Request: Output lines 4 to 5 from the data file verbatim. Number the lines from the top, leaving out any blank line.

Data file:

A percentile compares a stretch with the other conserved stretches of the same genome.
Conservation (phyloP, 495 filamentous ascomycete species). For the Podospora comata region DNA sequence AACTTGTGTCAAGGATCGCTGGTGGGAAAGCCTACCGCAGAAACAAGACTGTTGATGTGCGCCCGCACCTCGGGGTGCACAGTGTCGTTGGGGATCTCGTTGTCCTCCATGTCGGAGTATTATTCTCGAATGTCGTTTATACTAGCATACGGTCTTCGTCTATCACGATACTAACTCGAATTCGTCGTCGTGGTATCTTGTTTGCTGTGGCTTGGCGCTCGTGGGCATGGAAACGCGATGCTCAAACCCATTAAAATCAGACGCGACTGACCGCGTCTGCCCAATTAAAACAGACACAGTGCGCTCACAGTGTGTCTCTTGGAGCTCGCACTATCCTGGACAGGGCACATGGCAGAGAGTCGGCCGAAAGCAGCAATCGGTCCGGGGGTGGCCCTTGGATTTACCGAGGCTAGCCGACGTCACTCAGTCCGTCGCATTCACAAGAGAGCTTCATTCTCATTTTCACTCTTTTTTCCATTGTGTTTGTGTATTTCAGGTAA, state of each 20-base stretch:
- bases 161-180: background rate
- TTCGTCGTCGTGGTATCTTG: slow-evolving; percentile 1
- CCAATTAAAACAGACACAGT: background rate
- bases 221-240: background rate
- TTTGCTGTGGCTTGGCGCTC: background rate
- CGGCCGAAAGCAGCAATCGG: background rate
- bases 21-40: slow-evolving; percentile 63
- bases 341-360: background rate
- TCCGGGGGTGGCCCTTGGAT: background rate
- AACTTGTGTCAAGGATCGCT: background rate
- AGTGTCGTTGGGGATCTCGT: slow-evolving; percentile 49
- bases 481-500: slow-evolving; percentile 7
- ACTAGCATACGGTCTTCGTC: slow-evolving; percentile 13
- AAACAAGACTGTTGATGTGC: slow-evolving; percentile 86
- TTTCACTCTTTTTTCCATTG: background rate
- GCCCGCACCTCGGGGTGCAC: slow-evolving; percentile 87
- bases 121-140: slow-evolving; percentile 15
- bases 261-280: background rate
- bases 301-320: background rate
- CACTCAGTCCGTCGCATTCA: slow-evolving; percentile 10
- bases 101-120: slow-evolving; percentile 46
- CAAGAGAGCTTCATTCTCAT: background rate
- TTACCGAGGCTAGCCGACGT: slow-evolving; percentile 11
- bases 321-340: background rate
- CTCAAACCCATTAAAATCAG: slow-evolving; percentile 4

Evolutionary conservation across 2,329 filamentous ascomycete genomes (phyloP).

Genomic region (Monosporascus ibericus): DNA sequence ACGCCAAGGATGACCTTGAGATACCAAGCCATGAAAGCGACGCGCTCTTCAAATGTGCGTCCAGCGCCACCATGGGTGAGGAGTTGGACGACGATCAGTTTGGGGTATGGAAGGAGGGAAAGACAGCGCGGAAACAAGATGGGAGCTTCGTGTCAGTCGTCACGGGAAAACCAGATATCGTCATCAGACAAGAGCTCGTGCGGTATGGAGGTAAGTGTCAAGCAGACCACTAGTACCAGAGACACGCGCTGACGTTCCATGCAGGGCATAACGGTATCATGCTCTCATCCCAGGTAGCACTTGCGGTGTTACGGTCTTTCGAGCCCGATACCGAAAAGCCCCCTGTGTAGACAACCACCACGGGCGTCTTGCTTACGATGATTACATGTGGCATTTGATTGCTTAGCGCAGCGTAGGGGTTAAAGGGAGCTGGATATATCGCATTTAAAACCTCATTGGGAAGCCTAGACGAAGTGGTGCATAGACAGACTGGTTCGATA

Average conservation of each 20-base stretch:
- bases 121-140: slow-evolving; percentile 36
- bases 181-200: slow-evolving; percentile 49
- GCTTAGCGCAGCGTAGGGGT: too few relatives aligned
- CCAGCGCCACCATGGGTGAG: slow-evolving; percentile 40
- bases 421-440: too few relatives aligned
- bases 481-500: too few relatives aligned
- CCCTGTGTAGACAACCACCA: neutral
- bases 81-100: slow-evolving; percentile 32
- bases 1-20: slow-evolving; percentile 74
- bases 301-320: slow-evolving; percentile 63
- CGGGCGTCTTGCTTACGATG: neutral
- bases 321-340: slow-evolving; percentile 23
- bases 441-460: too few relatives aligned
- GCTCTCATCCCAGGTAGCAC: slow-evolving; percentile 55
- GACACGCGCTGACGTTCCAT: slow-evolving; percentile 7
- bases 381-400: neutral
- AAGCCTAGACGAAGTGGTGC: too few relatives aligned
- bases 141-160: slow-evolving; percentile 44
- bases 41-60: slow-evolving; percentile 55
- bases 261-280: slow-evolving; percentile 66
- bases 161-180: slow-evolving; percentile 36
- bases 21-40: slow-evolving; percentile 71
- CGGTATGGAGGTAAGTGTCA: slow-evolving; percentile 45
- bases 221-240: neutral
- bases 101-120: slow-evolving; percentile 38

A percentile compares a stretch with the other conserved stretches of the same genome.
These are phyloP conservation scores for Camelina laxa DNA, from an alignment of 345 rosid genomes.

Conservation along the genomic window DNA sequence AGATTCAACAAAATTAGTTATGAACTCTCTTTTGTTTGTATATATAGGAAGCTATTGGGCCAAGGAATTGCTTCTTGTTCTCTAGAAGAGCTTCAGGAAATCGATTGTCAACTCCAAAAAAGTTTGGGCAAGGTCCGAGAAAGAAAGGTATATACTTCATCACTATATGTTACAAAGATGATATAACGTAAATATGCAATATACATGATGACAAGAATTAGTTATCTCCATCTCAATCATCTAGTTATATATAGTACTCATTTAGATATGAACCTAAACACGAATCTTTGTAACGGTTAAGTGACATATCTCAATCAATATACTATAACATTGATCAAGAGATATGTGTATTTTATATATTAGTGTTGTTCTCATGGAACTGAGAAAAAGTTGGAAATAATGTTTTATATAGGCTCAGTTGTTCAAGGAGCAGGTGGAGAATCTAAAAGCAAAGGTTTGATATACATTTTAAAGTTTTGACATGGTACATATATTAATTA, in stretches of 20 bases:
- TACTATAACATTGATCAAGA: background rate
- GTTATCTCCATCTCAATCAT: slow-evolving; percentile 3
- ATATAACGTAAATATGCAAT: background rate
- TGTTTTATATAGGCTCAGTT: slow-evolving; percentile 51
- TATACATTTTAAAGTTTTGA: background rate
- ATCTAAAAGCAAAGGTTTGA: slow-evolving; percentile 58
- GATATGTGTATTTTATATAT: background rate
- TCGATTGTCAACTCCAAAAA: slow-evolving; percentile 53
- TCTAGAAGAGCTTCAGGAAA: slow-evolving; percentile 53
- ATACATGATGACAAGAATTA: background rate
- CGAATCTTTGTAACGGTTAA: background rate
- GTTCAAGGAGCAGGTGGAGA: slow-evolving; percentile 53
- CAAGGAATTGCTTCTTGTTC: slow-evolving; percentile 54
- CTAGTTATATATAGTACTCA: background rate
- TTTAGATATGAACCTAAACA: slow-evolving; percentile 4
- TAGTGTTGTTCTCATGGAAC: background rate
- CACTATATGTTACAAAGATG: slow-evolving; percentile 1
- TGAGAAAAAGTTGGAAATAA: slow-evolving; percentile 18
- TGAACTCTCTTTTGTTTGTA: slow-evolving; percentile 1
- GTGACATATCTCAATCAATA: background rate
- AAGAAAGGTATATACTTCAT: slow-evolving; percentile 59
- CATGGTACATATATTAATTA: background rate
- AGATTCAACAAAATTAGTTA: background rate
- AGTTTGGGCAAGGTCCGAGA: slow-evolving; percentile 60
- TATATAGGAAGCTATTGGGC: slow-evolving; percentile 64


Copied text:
- TTCGTCGTCGTGGTATCTTG: slow-evolving; percentile 1
- CCAATTAAAACAGACACAGT: background rate